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Directors’ Reports, November/December 2021 -   -  

Hope this finds everyone in good spirits and doing well.

VVA has had twenty National Conventions. Since we all took that “Freedom Bird” home, it seems like yesterday when the phrase “time flies” was coined.

It was sobering to be at the retirement luncheon for Rick Weidman. It started with him helping others as an Army medic with the Americal Division in Vietnam in 1969 and continued until his retirement this summer as VVA Executive Director of Policy and Government Affairs. It was extremely gratifying to present a card of appreciation from Region 2 to him.

We need to thank Tom Daws. After 25 years of distinguished service as president of Delaware Chapter 83, he is retiring. He will continue serving as treasurer for a while. Also, please welcome Rocky Graves, who is taking the reins as Chapter 83 president.

On September 22, I was in Dover, Delaware, for the Vietnam Dustoff Association reunion dinner where I gave a VVA Welcome Home talk. The dinner was attended by 200-plus people including two Delaware state senators. The reunion lasted the entire week and included the dinner, tours, a visit to the Vietnam Veterans Memorial in Washington, and a ceremony at the Kent County, Delaware, Veterans Memorial Park in Dover. The host, VVA Chapter 850 in Dover, covered the cost of the entire event.

On September 24-25 I was in Nichols, N.Y., for the New York State Council meetings. Chapters have been donating to state councils to help with Service Officer Programs. Because of reduced incomes, apparently due to the pandemic, this help is much needed.
We thank Delaware Chapter 850 and Chapter 1105 for their generous donations for relief in Louisiana from Hurricane Ida.

The New Jersey State Council met December 5 at VFW Post 2230 in Kenilworth. The New York State Council Board of Directors will meet January 21, 2022, followed by a membership meeting the following day. The Pennsylvania State Council Board of Directors will meet June 10, 2022, followed by a membership meeting on June 11.

The seven states that make up Region 3 hope that the delegates returning from VVA’s National Convention in Greensboro, North Carolina, had an enjoyable visit with many good memories to share.

Plans for the Region 3 Conference in March 2022 are coming together. The location will be in the great state of Tennessee near Nashville. We’ve received lots of support from the other six states to provide for a meaningful agenda.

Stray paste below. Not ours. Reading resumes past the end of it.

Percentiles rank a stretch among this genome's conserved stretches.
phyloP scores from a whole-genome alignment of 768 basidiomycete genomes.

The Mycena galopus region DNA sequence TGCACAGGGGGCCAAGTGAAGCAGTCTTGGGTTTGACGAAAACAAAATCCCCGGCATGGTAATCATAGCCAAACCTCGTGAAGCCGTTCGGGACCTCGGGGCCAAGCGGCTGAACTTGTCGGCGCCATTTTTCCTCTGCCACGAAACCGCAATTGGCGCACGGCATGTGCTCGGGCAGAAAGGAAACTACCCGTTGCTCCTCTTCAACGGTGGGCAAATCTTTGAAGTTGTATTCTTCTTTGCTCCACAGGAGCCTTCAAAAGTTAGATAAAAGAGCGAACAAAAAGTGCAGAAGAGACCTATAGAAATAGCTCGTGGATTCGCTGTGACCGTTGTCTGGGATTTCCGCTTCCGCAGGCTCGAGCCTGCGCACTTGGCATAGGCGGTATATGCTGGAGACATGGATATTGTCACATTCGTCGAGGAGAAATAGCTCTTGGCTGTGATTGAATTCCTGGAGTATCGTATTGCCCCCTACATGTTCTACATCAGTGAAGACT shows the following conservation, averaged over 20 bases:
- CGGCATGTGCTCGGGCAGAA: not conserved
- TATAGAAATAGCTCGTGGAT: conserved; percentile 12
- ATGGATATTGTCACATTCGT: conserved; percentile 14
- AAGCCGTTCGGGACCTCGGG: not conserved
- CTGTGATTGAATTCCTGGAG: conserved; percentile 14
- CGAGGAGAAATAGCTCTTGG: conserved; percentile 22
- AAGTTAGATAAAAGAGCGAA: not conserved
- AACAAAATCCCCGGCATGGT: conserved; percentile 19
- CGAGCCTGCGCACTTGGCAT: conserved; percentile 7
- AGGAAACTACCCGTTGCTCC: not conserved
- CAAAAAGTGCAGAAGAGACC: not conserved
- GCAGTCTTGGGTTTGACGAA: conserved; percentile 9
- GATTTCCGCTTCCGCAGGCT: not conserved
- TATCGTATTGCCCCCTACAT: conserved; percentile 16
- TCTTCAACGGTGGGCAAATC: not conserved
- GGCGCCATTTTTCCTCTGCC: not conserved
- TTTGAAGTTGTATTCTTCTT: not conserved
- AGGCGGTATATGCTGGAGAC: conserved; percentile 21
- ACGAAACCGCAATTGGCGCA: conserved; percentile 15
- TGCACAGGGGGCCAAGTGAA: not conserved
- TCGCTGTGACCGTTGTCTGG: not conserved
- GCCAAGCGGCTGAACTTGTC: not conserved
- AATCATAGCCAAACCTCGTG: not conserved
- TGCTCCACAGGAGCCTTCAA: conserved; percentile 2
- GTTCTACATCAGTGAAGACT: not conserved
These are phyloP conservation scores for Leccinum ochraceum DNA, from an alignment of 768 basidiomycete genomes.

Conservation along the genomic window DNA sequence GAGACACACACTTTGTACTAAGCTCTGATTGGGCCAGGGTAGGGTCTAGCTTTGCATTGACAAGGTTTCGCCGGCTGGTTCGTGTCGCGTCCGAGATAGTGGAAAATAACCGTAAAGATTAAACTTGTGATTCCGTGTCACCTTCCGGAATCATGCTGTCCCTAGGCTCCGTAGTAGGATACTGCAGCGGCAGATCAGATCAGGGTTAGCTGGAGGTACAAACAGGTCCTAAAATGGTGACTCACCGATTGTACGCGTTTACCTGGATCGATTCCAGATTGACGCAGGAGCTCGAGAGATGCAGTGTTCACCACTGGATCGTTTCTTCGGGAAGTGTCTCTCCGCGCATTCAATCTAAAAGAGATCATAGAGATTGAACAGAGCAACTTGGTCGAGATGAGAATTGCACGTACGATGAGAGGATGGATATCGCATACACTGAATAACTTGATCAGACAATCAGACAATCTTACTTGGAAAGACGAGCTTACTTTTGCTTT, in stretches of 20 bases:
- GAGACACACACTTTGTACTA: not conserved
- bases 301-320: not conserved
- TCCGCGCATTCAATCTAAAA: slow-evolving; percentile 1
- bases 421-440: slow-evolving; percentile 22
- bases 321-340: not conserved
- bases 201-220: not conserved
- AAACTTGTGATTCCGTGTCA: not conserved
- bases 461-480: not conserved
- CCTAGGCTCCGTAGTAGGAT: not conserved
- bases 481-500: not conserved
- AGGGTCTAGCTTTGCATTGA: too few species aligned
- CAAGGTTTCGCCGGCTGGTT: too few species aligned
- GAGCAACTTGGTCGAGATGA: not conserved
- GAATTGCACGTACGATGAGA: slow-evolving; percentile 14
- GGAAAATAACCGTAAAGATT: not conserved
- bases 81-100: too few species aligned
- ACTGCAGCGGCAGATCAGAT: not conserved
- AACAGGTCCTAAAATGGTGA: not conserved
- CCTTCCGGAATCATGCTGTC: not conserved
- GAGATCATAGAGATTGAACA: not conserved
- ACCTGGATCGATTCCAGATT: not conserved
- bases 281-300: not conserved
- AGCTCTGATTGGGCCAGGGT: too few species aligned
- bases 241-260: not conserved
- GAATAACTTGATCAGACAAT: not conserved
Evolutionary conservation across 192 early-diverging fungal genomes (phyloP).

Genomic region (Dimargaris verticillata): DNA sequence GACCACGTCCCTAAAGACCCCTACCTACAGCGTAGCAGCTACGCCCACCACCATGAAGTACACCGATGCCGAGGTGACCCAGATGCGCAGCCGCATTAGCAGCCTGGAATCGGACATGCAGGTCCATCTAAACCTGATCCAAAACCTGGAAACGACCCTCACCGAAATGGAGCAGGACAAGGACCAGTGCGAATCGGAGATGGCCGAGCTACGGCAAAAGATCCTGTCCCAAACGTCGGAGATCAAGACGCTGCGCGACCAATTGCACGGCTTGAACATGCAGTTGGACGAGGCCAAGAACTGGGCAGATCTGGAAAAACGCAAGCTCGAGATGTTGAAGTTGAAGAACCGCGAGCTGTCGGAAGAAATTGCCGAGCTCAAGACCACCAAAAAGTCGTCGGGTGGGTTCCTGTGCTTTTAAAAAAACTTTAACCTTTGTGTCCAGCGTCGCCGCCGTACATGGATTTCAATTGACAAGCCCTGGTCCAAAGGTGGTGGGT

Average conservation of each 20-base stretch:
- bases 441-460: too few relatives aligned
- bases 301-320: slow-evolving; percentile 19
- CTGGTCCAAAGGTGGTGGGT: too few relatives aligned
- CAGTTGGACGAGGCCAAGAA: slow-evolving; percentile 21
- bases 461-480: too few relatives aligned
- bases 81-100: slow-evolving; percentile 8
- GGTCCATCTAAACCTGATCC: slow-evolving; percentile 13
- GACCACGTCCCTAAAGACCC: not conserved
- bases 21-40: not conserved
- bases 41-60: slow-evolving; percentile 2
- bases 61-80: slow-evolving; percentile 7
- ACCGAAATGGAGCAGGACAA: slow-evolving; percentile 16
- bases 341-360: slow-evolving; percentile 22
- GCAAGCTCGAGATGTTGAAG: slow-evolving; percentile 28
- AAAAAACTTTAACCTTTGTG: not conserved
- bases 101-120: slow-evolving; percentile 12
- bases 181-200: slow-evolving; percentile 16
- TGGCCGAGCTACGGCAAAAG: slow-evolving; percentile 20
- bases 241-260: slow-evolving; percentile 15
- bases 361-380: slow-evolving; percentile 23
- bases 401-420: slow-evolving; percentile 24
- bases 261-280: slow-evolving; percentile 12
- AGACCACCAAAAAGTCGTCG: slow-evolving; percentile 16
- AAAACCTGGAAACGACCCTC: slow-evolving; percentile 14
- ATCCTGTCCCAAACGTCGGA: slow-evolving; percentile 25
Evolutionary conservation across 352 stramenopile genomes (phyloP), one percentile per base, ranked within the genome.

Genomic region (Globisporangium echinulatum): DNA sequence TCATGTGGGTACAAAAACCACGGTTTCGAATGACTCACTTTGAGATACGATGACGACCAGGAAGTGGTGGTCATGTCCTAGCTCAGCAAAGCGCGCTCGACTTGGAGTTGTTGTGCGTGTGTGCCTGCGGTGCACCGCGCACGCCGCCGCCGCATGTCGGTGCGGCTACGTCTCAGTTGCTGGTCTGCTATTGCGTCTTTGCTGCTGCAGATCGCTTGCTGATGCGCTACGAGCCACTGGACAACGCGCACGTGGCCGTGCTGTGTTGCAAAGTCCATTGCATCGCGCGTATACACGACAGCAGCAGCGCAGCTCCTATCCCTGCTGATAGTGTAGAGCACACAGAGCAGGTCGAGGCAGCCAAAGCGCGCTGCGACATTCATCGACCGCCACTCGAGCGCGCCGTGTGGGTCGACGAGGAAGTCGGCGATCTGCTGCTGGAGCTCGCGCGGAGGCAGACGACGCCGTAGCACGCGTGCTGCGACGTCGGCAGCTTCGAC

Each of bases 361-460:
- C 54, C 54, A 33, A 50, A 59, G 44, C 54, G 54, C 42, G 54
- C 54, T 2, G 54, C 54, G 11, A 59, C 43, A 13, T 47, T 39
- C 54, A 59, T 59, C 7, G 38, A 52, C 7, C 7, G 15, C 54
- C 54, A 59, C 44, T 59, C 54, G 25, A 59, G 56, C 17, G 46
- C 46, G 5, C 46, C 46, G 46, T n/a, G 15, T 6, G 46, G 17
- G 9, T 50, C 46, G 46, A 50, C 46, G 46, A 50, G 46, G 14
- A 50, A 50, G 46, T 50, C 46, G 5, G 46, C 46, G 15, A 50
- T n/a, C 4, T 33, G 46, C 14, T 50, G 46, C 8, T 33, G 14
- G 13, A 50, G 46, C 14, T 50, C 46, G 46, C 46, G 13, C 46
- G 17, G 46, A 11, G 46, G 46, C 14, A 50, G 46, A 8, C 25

In other news in the region:

  • More in-person meeting are being conducted, both by chapters and state councils.
  • North Carolina has a complete slate of new officers.
  • West Virginia hosted its Traveling Wall at the West Virginia State Fair.
  • Kentucky has showcased its Traveling Wall in several cities.
  • Virginia and its chapters have hosted many golf tournaments.
  • South Carolina sent more delegates to the Convention than ever before.
  • Maryland is a primary sponsor of Wounded Warrior Day.
  • Tennessee is in the process of organizing another new chapter.

Region 3 has been extremely busy and hopes for a slowdown in the coming holiday season. It’s been a year of lots of travel and many road miles.

The Region 5 pre-convention conference took place on September 24 and 25. It was hosted by the Buckeye State Council at the DoubleTree Hotel in Columbus, Ohio. The conference was put together by Don Jones, and it was a great program. The delegates discussed the proposed constitutional amendments and resolutions that had been reported out of committee and would be put before the delegates at the National Convention

I also attended the Indiana State Council meeting on October 16. It was held in Indianapolis in VVA 295’s building. Plans for the National Convention were discussed.  

When this article is published the National Convention will have ended. It is my hope that we will have accomplished all the things we needed to get done at the Convention.

This will be my last Veteran Directors Report as I chose not to run for reelection. I wish the newly elected Board and Officers the best in completing VVA’s work helping veterans. It has been a privilege and an honor to have worked with so many dedicated individuals while I have held leadership positions at the chapter, state, and national levels over many years.


Aug 14: BOD Zoom meeting

Aug 25: E-vote on MOU with IACCVSO and approval of the disbursement of an unbudgeted surplus of $957,000

Sept. 12: Zoom Kansas State Council Meeting

Sept 23: E-vote on eight Honorary Life Members and on revoking the Chapter 835 charter

Sept 29: E-vote to amend VVA National Disciplinary Policy

Oct 5: E-vote approving National Treasurer to transfer excess operating funds

Nov 2-7: National Convention in Greensboro, North Carolina

Take care of yourselves. God Bless America and all veterans.

By the time you read this report, our Twentieth National Convention will have taken place. I hope it was a successful one with our delegates doing what is best for the organization. I congratulate the newly elected Board of Directors and the Officers and wish them good luck. To the ones who will not be returning, I thank them for the service they rendered to VVA.

On a sadder note, Region 7 has lost two well-known members. Nate Washington, the longtime President of the Oklahoma State Council and a former assistant Region 7 Director, died August 22. He was always there for his State Council and it membership, having served multiple terms in office despite dealing with major medical problems.